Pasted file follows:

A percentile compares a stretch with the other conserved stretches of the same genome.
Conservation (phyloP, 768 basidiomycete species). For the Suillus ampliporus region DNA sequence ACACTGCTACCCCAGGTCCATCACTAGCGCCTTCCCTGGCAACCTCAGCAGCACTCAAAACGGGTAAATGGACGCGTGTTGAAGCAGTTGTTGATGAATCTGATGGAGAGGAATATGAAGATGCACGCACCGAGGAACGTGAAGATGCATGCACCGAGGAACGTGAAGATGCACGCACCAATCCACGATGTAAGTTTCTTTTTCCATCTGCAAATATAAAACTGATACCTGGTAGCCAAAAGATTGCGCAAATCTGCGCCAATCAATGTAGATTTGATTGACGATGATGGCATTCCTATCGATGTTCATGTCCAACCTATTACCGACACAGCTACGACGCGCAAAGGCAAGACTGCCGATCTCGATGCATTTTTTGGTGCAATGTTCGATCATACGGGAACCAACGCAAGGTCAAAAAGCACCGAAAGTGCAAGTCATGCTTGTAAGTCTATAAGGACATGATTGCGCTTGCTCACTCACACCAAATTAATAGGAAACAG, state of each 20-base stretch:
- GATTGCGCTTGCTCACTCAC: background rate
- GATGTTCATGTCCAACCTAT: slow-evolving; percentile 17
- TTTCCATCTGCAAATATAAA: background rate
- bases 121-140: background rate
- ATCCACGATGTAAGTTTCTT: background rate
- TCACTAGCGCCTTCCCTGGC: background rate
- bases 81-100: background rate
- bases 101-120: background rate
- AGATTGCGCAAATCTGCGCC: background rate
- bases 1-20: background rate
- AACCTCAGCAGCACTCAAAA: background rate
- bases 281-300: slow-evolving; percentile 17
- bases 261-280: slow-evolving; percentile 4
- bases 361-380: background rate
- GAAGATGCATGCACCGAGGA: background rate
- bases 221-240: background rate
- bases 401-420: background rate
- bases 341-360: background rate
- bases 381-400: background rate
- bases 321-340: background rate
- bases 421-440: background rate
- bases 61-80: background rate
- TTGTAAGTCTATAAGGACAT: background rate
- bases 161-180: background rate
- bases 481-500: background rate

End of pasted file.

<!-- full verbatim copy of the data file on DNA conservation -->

A percentile compares a stretch with the other conserved stretches of the same genome.
Conservation (phyloP, 768 basidiomycete species). For the Suillus ampliporus region DNA sequence ACACTGCTACCCCAGGTCCATCACTAGCGCCTTCCCTGGCAACCTCAGCAGCACTCAAAACGGGTAAATGGACGCGTGTTGAAGCAGTTGTTGATGAATCTGATGGAGAGGAATATGAAGATGCACGCACCGAGGAACGTGAAGATGCATGCACCGAGGAACGTGAAGATGCACGCACCAATCCACGATGTAAGTTTCTTTTTCCATCTGCAAATATAAAACTGATACCTGGTAGCCAAAAGATTGCGCAAATCTGCGCCAATCAATGTAGATTTGATTGACGATGATGGCATTCCTATCGATGTTCATGTCCAACCTATTACCGACACAGCTACGACGCGCAAAGGCAAGACTGCCGATCTCGATGCATTTTTTGGTGCAATGTTCGATCATACGGGAACCAACGCAAGGTCAAAAAGCACCGAAAGTGCAAGTCATGCTTGTAAGTCTATAAGGACATGATTGCGCTTGCTCACTCACACCAAATTAATAGGAAACAG, state of each 20-base stretch:
- GATTGCGCTTGCTCACTCAC: background rate
- GATGTTCATGTCCAACCTAT: slow-evolving; percentile 17
- TTTCCATCTGCAAATATAAA: background rate
- bases 121-140: background rate
- ATCCACGATGTAAGTTTCTT: background rate
- TCACTAGCGCCTTCCCTGGC: background rate
- bases 81-100: background rate
- bases 101-120: background rate
- AGATTGCGCAAATCTGCGCC: background rate
- bases 1-20: background rate
- AACCTCAGCAGCACTCAAAA: background rate
- bases 281-300: slow-evolving; percentile 17
- bases 261-280: slow-evolving; percentile 4
- bases 361-380: background rate
- GAAGATGCATGCACCGAGGA: background rate
- bases 221-240: background rate
- bases 401-420: background rate
- bases 341-360: background rate
- bases 381-400: background rate
- bases 321-340: background rate
- bases 421-440: background rate
- bases 61-80: background rate
- TTGTAAGTCTATAAGGACAT: background rate
- bases 161-180: background rate
- bases 481-500: background rate